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More Americans become medical tourists
The cost of healthcare in the U.S. is proving to be bad business for some companies.
Why they are sending employees on vacation to cut their costs.
"I'm so scared"
This is the first time 39-year-old Joy Guion of Hickory, North Carolina has been on a plane.
"I'm so excited"
The sun soaked hot spot: Costa rica. A four star hotel. Local driver. Personal concierge. But a full fledge vacation it's not.
Joy is a medical tourist, she's come to Costa Rica for weight loss surgery because of a family history of diabetes and heart disease.
"Could you have afforded this at home?"
And what's more her company is paying the entire bill. They gave Joy a choice: A traditional insurance plan or outsourcing her care in a foreign country.
"Out of pocket, how much do you have to spend?"
Back home Joy's gastric sleeve surgery goes for about $30,000. Here, less than $18,000. Her company HSM, a transportation and furniture manufacturer in Western, NC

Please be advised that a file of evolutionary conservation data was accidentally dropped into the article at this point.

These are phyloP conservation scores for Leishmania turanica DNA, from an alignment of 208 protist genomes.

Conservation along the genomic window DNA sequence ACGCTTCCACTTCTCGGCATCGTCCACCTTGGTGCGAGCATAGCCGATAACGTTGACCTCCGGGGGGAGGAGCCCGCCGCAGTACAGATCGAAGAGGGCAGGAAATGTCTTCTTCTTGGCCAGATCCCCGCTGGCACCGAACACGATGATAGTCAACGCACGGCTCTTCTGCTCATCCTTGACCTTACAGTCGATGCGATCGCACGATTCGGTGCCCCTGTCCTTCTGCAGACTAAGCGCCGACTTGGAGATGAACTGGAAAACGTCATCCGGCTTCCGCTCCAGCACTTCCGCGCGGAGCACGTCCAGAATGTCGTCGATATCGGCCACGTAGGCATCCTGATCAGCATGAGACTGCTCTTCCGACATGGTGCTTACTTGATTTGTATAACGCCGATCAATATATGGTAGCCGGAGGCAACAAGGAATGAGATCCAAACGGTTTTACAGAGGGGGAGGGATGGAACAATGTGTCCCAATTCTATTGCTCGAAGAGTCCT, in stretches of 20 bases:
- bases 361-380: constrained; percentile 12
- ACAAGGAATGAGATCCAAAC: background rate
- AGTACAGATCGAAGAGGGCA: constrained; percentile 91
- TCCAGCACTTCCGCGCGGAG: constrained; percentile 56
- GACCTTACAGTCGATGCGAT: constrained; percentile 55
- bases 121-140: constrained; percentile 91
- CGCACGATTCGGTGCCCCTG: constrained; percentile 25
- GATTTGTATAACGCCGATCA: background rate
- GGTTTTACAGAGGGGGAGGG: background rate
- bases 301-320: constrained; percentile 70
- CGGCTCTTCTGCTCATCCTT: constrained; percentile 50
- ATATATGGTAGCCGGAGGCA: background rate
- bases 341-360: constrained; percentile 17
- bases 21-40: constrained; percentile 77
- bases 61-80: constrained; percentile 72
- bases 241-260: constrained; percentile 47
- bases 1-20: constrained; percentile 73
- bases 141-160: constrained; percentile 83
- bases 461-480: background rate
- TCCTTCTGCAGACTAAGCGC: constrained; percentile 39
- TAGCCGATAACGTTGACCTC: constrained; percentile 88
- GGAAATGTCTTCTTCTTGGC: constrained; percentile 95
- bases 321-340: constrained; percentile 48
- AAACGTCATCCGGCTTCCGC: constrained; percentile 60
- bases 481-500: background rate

tells ABC News it has saved nearly $10 million dollars in health care cost the past 5 years by sending close to 250 employees abroad for medical procedures.
"You're coming for a total right knee replacement"
Another HSM employee on the Costa Rica trip is 65-year-old Gary Harwell. A retired plant manager, Gary's going for knee replacement. His doctor earned his medical degree in Latin America but has received advanced training in the U.S.
In the U.S., Gary's knee replacement would have cost more than $50,000 but in Costa Rica it's half that. In the U.S. Gry and Joy would have each paid $3,000 out of pocket. In
Costa Rica, nothing.
And get this.
When the bandages come off Joy and Gary will get a bonus check for at least $2,500 from their company: A percentage of the corporate savings in insurance costs.But medical experts who are tracking the increasing number of Americans going abroad for medical care are concerned.
"What are the biggest risks and challenges with medical tourism?"
"Risk of getting an infection while abroad, risk of a poorly performed procedure," said Glenn.
At this Costa Rica private hospital there has been a very low rate of problems. So for patients like Joy the opportunity outweighs the risk. The opportunity of a better healthier life without breaking the bank.